Finally, how should we read when we are doing sacred reading?  It is clear that the way we do sacred reading is going to be different from ordinary reading, since we want to hear the Lord speaking to us as we read.  Like the Holy Prophet Samuel, we cry out from our heart, “Speak, Lord, Thy servant is listening!” (1 Samuel 3:10)   Here we are not reading in order to have read, just so we can say, “I’ve done it! Finished!”  Nor are we reading in order to get information, data or ideas which we can then use as a means to some other end, maybe to get a degree or to win an argument.  Far less are we are reading out of idle curiosity, as can happen when people are surfing the Internet.  Rather, we are earnestly seeking our salvation.  We are applying to ourselves what we are reading.  We read with compunction, our hearts being pierced as was the case with those who heard the Holy Apostles on the day of Pentecost.  We are seeking God.  We are reading as if the Lord Himself were personally speaking to us, which is in fact the case!  We want to hear what He has to say in us (Psalm 84:8).  We want to feed on the divine words and to be nourished by them.

This mode of sacred reading has at times been called rumination.  It is a kind of chewing the cud, in which we extract the divine nourishment present for us.  A small passage may be enough.  Such reading is devout and deeply reverent.  It does not remain on the surface but penetrates to the marrow.  As we read, we are communing with and meeting the Lord Himself present in Sacred Scripture and in the writings and lives of His holy ones, which are fragrant with the Grace of the Holy Spirit.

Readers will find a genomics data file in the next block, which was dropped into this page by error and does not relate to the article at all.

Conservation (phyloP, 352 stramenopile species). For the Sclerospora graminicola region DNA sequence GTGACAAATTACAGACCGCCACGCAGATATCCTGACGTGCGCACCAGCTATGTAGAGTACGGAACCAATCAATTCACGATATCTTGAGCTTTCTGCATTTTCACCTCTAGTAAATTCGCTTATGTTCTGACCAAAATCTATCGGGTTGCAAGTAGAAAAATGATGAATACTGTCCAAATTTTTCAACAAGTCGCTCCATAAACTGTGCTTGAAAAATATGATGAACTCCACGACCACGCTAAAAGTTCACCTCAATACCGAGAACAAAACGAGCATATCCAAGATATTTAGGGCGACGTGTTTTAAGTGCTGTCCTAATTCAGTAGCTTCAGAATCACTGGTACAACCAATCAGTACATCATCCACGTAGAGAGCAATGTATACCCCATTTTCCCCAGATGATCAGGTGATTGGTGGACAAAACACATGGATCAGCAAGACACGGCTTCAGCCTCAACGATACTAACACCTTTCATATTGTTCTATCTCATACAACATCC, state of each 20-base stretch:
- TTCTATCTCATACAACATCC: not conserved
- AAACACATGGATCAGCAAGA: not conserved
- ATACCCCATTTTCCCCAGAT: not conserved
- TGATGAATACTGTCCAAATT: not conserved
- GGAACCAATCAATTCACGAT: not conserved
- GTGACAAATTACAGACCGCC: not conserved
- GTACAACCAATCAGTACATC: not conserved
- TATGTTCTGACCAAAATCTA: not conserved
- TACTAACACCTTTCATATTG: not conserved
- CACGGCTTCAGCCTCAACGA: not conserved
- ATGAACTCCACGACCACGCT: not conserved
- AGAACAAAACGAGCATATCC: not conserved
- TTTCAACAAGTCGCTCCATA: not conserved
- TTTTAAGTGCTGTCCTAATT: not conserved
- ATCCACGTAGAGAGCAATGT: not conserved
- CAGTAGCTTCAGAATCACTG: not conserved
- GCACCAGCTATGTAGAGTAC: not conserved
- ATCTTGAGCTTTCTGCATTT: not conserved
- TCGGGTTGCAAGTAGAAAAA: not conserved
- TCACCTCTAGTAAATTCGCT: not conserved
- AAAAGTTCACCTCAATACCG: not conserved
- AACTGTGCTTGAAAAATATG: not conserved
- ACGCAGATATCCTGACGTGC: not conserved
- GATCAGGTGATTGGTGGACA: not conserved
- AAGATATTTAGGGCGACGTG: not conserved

Such reading is meant to lead us to personal change and repentance, which in turn lead us back to a more profound reading, in an unending spiral movement toward God.  Listen again to what Saint Athanasios says:

“But in addition to study and true knowledge of the Scriptures are needed a good life and pure soul, and virtue in Christ, so that the mind, journeying in this path, may be able to obtain and apprehend what it desires, in so far as human nature is able to learn about God the Word.  For without a pure mind and a life modelled on the saints, no one can apprehend the words of the saints…he who wishes to grasp the thought of the theologians must first cleanse and wash his soul by his conduct, and approach the saints in imitation of their deeds, so that being included in their company by the manner of his life, he may understand those things which have been revealed to them by God” (De Incarnatione 57: 1-16).

In this way we in some measure can begin to enter into the experience of the holy writers as we read their words.  This, dear friends, is the goal of sacred reading.  I hope that by pondering these things together we may be stirred to give  more time to sacred reading during the Great Fast and, like the Most Holy Theotokos, hear the Word of God and preserve it in our heart (Luke 2:19 and 51).  

Father Paul Burholt

Mission of St. Basil the Great, Marietta, GA

Zacchaeus Sunday (February 14, 2016)